(Perhaps he will spare us musings on more outlandish topics like the hygiene standards of English women).

Add a bit of bluster and shots at the power brokers in northern Italy, and a reminder that the Champions League is the only tournament Napoli should be playing in.

Then, next year Napoli will exit the Champions League group stage. Everyone will laud them for failing so so gallantly.  Coach Maurizio Sarri (assuming he's still there) will moan about how ludicrous the Europa league is. At some point, they will rush back at least three key players from hideous injuries (like they did with Faouzi Ghoulam and Arkadiusz Milik) and two of them will snap some more ligaments.

It seems to me that this club hasn't understood that winning engenders winning.  They scorned the Europa League--openly, brazenly--only to lose (in all probability) the Scudetto two weeks later.

Admittedly, Sarri is a fine coach, whose Napoli team is easy on the eye. 

My gripe is more that whenever they have had to play a key game in recent memory, Napoli have fluffed their lines (Athletic Bilbao, Juventus, Dnipro, Roma etc.). 

And that is not only Sarri's failing (Benitez was in charge against Bilbao in the 2014 CL qualifier, for example) but also the club's. Di Laurentiis sets the tone when he privileges one tournament over the other, which I think has harmed Napoli more that it has helped them.

But I do have reservations about Sarri the psychologist, motivator, or trascinatore. I am not suggesting that a tub-thumper is what is necessarily required, but Napoli look really unprepared sometimes. The Europa League defeat to Leipzig at the San Paolo was particularly disappointing, albeit predictable.

There was no excuse for Napoli to fold like they did against Roma either, especially when you consider there had been no European exertion a few days earlier. Had they won, they would have gone 7 points ahead of Juve, and the Bianconeri would have had to play their game in hand against Atalanta with a lot more pressure.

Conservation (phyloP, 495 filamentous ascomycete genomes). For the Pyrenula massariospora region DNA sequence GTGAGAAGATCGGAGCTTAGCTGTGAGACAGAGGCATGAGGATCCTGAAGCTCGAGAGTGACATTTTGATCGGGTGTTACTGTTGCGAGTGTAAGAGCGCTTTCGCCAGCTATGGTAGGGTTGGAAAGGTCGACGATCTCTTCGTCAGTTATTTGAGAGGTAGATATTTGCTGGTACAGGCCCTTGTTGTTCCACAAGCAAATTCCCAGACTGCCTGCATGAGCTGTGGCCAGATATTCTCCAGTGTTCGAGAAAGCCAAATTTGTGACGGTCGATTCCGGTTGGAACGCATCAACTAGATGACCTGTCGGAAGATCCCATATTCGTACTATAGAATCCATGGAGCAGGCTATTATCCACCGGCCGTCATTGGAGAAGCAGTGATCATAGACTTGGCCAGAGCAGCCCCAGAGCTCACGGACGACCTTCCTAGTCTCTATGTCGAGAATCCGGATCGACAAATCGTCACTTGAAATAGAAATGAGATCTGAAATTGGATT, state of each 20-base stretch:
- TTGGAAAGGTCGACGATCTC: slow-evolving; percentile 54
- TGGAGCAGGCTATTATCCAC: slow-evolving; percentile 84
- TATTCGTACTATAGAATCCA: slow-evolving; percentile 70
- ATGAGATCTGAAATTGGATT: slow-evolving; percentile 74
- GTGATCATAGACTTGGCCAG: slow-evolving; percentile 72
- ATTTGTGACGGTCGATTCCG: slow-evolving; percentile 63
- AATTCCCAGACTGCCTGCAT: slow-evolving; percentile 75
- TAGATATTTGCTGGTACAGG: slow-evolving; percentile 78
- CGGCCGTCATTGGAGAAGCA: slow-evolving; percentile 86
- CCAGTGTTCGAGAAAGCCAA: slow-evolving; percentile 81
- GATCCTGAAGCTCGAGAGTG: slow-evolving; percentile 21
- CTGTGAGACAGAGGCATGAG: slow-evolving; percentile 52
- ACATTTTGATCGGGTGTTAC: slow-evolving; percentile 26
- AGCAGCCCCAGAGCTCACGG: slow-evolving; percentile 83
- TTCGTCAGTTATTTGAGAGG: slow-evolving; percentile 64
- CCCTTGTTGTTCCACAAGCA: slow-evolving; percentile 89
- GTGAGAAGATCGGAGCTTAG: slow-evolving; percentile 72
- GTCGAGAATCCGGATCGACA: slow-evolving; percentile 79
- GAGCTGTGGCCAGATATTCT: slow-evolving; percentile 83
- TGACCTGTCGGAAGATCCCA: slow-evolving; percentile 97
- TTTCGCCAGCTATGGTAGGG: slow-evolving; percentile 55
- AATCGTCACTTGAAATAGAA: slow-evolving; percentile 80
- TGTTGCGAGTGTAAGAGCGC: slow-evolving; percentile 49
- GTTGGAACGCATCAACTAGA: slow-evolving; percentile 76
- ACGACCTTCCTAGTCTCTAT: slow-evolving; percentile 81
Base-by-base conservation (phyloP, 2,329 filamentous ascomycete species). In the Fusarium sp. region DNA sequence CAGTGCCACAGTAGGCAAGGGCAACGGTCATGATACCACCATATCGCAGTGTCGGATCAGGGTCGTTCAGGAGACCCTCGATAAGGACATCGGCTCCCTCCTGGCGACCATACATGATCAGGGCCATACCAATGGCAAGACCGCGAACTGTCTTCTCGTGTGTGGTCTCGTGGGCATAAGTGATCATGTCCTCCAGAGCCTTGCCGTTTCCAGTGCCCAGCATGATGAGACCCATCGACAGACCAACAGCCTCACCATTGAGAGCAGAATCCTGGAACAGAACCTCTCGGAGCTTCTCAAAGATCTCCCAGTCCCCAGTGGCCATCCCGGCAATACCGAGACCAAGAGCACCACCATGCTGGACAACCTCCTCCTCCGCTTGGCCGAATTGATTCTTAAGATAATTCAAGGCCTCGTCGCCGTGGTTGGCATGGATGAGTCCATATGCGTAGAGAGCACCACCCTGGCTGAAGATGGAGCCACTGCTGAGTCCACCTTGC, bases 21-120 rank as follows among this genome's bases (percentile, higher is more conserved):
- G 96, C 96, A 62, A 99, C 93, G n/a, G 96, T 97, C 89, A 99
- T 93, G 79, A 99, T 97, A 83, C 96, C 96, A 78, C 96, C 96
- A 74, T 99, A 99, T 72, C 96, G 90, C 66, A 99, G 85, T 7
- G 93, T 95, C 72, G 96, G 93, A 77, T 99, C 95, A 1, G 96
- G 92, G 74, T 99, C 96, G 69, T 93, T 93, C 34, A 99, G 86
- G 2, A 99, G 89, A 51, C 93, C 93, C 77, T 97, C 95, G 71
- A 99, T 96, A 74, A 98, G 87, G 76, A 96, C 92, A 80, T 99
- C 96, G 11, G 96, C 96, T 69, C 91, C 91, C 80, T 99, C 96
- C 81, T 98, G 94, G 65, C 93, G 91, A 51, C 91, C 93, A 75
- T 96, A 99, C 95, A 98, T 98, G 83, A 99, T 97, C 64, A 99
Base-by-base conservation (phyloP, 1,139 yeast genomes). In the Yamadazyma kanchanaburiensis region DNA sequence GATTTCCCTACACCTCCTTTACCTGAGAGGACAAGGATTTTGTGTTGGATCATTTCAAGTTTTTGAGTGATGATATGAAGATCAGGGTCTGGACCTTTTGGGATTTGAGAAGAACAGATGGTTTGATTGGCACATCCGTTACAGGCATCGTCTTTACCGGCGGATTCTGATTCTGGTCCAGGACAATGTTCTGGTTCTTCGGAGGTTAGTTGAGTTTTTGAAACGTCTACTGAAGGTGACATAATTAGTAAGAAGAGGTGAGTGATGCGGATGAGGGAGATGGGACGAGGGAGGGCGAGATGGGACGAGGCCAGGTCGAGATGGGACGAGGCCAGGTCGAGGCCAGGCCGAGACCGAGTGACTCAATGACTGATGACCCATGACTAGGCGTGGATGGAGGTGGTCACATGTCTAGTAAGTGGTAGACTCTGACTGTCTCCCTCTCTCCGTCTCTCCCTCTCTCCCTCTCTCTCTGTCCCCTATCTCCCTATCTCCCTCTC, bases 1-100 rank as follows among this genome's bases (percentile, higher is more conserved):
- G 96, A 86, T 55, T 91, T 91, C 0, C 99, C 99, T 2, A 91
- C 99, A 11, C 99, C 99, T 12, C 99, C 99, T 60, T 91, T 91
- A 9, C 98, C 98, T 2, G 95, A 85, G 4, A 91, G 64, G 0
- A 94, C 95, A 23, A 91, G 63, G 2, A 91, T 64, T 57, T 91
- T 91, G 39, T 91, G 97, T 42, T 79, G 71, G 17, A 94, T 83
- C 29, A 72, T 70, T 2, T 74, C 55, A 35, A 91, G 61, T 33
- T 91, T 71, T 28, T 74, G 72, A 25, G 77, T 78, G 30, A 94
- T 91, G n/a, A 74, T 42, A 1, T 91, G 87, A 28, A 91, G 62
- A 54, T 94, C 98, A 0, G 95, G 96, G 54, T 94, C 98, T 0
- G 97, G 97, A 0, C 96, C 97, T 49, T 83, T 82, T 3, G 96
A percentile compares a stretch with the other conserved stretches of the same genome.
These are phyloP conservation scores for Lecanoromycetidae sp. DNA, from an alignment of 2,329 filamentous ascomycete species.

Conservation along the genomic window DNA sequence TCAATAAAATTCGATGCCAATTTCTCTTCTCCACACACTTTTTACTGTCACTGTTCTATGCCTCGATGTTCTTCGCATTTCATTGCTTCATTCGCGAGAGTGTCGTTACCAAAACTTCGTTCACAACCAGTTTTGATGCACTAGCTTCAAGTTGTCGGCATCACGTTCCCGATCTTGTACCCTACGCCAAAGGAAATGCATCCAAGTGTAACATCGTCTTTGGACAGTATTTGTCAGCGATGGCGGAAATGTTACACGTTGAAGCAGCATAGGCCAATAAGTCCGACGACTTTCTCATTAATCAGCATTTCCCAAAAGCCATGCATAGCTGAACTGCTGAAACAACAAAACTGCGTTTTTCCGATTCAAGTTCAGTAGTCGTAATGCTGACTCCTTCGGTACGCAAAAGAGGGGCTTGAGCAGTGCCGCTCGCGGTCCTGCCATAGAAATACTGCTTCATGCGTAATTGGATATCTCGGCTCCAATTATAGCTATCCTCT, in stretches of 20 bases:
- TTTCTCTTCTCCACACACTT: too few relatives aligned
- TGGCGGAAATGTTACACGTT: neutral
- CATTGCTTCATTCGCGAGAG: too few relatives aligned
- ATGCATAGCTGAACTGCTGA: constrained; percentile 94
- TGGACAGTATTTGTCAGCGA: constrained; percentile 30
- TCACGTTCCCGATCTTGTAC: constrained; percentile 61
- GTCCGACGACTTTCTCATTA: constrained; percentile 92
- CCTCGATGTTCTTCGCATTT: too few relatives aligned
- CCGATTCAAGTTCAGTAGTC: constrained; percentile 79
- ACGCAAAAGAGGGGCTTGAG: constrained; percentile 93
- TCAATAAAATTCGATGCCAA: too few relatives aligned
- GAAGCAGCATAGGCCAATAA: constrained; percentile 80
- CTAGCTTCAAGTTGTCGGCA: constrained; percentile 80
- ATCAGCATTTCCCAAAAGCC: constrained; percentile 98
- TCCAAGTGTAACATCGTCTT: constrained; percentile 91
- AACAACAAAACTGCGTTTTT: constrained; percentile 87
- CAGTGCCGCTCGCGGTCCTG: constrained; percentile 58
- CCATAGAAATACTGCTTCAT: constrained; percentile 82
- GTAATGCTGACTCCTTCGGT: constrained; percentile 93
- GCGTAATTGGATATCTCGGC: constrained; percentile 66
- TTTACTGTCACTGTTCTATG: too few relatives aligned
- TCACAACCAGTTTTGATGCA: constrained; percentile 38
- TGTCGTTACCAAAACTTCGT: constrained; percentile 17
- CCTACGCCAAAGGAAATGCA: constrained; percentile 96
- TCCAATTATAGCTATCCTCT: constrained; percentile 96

Roma's Scudetto in 2001

Batistuta and Montella celebrate Roma's equalizer
There are some comparisons to be made with the club that brushed aside Napoli at the San Paolo on Saturday.  When Roma won the Scudetto last in 2001, Fabio Capello managed all aspects of the team convincingly. You need that type of coach sometimes to break the mould at a club, especially at a club like Napoli or Roma, where the organizational structure and the financial strength have been comparatively inferior to that of Milan and Juventus.

During the game Saturday, I thought back to Roma's 2-2 draw against Juventus in the 2000/01 season, when Hidetoshi Nakata scored a bullet from long-range and Vincenzo Montella equalized in the 90th minute. Roma were down 2-0 after just six minutes, but they managed to claw their way back at the Stadio Delle Alpi.  That victory kept them five points ahead of second-placed Lazio at the time, but, more critically, claiming a draw in Turin preserved their psychological edge in the title race.

There have been no similar moments for Napoli in recent years.  Napoli did demolish Lazio 4-1 in February after going a goal down early, but they couldn't overturn Roma.

Sure, it helps when you have players like Gabriel Batistuta, Francesco Totti, Montella etc. like Roma did, but Napoli also have a lot of quality, and some players are playing beyond themselves--I'd be curious to see how Ghoulam and Jose Callejon fare outside of this Napoli, for example.

I am not suggesting Capello is a phenomenal coach, or that Sarri isn't; more, I have doubts about whether Sarri can finish the job.

There are still more than ten games left in the season, but it seems inevitable that Juventus will now win an unprecedented seventh Scudetto in a row.